• Panasonic Lumix DC-FZ1000 II

    Panasonic Lumix DC-FZ1000 II

    Pros: 16x zoom lens.
    1-inch image sensor.
    Vari-angle touch LCD.
    Large, crisp EVF.
    Quick autofocus.
    4K video with mic input.

    Cons: Omits dust and splash protection.
    Not as well built as some competitors.

    Bottom Line: The Panasonic Lumix DC-FZ1000 II bridge camera keeps the same excellent lens and sensor as its predecessor.
    It’s an excellent performer, but we wish it had some level of weather protection.

    Read Review

  • Panasonic Lumix DC-FZ80

    Panasonic Lumix DC-FZ80

    Pros: Huge 60x zoom range.
    Fast autofocus.
    10fps Raw capture.
    30fps 4K Photo capture.
    Touch LCD.
    Sharp EVF.

    Cons: No EVF eye sensor.
    Fixed rear LCD.
    Limited Raw buffer.
    Omits 24fps video capture.
    Telephoto video shows wobble effect.

    Bottom Line: Panasonic’s Lumix DC-FZ80 camera gives you a ton of zoom for not much money, and includes support for Raw images and 4K video.

  • Panasonic Lumix DMC-FZ300

    Panasonic Lumix DMC-FZ300

    Pros: 24x zoom lens with f/2.8 aperture.
    All-weather build.
    Excellent EVF.
    Vari-angle touch-screen display.
    Very fast autofocus.
    12.4fps burst shooting.
    Strong high ISO images for its class.
    Raw image capture.
    4K video.

    Cons: Expensive.
    Large-sensor superzooms offer better image quality.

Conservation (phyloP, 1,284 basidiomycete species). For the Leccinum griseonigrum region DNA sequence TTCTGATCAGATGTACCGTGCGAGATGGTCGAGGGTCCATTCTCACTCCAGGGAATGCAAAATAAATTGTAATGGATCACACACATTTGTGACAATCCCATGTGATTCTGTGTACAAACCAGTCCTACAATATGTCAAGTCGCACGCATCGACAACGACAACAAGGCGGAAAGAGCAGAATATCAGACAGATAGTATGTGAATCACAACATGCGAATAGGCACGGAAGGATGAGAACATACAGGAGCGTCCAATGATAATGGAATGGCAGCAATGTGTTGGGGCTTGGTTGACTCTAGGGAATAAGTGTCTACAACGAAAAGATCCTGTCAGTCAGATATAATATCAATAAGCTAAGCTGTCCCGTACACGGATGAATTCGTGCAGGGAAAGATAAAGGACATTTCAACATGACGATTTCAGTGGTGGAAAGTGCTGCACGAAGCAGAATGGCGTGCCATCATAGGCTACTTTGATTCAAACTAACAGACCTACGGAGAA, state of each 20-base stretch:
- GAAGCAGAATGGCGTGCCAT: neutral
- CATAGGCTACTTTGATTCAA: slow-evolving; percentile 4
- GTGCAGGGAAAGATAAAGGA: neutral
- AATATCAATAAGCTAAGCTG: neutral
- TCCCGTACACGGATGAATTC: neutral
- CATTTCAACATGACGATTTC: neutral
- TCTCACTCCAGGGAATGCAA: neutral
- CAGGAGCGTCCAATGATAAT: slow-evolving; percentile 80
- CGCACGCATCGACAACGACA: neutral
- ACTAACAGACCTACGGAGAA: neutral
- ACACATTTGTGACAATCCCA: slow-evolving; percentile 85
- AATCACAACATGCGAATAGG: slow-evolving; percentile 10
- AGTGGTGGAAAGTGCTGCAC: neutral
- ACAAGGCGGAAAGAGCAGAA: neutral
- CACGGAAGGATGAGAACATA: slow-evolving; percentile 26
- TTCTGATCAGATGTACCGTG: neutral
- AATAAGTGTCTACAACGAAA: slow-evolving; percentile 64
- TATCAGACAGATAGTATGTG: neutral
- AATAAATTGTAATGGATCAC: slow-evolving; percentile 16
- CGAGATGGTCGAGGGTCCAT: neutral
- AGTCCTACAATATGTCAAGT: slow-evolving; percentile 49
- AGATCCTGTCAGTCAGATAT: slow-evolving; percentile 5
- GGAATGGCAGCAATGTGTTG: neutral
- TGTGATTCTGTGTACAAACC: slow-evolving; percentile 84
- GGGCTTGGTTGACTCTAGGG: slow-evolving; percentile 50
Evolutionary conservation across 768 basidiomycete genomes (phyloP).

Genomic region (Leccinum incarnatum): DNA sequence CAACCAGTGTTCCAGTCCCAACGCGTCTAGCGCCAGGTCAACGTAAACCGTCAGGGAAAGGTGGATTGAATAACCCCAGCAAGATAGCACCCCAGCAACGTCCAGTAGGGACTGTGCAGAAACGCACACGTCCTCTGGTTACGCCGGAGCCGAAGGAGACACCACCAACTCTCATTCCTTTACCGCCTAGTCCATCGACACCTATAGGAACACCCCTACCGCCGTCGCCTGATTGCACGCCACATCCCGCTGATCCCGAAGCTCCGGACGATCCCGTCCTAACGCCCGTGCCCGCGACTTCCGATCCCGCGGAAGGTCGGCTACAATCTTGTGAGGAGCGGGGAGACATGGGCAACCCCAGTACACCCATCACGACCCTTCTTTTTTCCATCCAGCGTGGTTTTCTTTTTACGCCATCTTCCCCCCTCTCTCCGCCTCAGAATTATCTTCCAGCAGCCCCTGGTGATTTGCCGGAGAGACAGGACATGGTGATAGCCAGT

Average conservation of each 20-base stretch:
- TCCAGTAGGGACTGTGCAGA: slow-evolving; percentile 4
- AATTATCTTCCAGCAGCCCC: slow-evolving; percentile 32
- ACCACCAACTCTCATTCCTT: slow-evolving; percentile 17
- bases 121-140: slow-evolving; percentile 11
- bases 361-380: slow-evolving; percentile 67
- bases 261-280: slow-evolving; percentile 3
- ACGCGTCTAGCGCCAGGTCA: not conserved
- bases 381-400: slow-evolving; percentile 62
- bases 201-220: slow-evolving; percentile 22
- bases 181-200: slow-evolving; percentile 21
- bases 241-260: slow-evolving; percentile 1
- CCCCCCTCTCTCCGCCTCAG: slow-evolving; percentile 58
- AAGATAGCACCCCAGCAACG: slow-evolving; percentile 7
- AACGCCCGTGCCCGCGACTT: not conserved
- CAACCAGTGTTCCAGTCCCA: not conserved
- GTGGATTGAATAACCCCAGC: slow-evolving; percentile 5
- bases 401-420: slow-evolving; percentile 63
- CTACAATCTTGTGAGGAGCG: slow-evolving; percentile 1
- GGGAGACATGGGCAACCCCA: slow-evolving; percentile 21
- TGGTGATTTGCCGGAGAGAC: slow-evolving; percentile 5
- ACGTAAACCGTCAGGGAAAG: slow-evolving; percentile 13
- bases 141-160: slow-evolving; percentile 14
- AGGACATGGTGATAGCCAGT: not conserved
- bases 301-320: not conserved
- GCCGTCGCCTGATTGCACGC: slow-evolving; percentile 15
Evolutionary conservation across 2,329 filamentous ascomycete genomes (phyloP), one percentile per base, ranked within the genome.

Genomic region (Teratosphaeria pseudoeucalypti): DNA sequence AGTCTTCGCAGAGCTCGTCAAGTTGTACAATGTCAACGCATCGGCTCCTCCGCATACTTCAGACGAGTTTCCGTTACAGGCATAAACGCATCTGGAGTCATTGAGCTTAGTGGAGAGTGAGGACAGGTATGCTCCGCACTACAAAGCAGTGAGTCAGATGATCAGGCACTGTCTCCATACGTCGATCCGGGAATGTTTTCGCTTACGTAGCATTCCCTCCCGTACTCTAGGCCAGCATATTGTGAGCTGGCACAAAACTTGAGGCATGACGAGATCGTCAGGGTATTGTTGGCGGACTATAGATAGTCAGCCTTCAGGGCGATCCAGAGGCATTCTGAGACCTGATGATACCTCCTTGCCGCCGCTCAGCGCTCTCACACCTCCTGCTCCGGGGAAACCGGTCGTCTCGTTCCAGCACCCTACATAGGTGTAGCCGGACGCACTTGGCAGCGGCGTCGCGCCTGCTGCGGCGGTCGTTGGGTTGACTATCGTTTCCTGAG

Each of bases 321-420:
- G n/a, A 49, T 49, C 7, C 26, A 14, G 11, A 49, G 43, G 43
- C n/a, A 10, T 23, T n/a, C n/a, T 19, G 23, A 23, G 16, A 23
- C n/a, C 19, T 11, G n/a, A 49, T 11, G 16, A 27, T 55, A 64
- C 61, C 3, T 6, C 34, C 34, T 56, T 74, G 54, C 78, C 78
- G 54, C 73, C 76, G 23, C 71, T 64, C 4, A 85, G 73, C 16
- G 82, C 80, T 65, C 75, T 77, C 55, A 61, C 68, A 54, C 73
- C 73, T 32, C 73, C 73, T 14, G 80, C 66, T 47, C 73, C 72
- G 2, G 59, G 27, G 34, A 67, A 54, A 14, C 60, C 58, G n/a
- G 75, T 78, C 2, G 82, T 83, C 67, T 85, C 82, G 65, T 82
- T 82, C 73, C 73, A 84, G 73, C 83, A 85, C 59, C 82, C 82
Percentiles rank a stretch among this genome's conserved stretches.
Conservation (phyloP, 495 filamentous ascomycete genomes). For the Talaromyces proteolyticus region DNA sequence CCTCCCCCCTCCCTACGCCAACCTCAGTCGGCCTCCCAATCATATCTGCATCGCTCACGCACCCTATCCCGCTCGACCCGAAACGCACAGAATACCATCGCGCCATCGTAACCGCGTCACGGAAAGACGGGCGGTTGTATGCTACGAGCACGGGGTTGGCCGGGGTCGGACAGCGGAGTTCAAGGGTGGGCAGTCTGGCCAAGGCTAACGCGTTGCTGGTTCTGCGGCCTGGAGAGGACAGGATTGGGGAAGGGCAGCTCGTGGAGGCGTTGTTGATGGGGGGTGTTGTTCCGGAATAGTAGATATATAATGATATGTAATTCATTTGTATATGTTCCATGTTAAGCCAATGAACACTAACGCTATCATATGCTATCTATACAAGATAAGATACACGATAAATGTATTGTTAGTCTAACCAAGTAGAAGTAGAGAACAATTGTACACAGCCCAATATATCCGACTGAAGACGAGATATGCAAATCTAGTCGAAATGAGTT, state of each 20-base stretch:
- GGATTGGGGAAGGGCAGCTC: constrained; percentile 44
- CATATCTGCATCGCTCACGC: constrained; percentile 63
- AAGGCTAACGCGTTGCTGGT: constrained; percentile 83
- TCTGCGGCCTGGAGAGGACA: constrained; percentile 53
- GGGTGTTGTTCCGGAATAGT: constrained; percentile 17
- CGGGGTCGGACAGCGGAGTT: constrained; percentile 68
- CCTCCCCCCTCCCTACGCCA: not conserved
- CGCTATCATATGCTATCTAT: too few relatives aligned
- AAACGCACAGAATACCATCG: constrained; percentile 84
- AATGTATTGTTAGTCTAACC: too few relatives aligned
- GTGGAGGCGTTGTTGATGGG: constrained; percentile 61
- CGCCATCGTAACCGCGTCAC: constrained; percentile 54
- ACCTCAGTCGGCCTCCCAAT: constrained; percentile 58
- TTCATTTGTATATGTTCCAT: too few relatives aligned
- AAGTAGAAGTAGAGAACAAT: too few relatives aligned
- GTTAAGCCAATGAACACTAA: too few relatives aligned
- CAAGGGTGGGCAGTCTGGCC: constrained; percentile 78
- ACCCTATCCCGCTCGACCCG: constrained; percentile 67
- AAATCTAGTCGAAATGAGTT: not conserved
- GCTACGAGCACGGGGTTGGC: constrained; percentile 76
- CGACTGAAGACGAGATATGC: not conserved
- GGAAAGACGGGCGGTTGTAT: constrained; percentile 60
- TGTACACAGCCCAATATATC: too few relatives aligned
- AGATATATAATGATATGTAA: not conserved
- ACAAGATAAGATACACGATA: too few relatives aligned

Zoom range isn’t as ambitious as others.

    Bottom Line: The excellent Panasonic Lumix DMC-FZ300 superzoom offers a long focal range with a fixed-aperture lens, 4K video, and instant autofocus.

    Read Review

  • Sony Cyber-shot DSC-RX10 IV

    Sony Cyber-shot DSC-RX10 IV

    Pros: 25x zoom lens.
    Large 1-inch sensor.
    Phase detect autofocus.
    24fps Raw capture with tracking.
    Dust- and splash-resistant design.
    Touch LCD and EVF.
    Top info LCD.
    4K video and 1080p slow-motion.

    Cons: Very expensive.
    No in-lens neutral density filter.
    Hood blocks flash at wide angles.
    Can’t start a video when still buffer is in use.

    Bottom Line: The Sony Cyber-shot DSC-RX10 IV camera delivers an incredible zoom range and uses a stacked sensor design and phase detection focus for 24fps image capture.

    Read Review

  • Nikon Coolpix P900

    Nikon Coolpix P900

    Pros: 83x zoom lens.
    Excellent image stabilization system.
    Full manual controls.
    Eye-level EVF.
    Vari-angle LCD.
    Quick autofocus.
    In-camera GPS and Wi-Fi.
    1080p60 video capture.

    Cons: Detail suffers at moderate ISOs.
    No Raw support.
    Long recovery times after burst shooting.
    Large and heavy.
    No hot shoe.
    External charger not included.

    Bottom Line: The Nikon Coolpix P900 boasts the longest zoom range of any camera on the market, but a lack of detail at higher ISOs holds it back.

    Read Review

  • Nikon Coolpix P1000

    Nikon Coolpix P1000

    Pros: Incredible 125x (24-3,000mm) zoom range.
    7fps burst.
    Vari-angle LCD.
    Raw support.
    4K video.
    Wi-Fi and Bluetooth.

    Cons: Expensive.
    Screen omits touch support.
    Narrow aperture.

    Bottom Line: The Nikon Coolpix P1000 has the longest zoom of any fixed lens camera we’ve seen, but it’s also one of the largest and heaviest you can buy.

    Read Review

About the Author

Source Article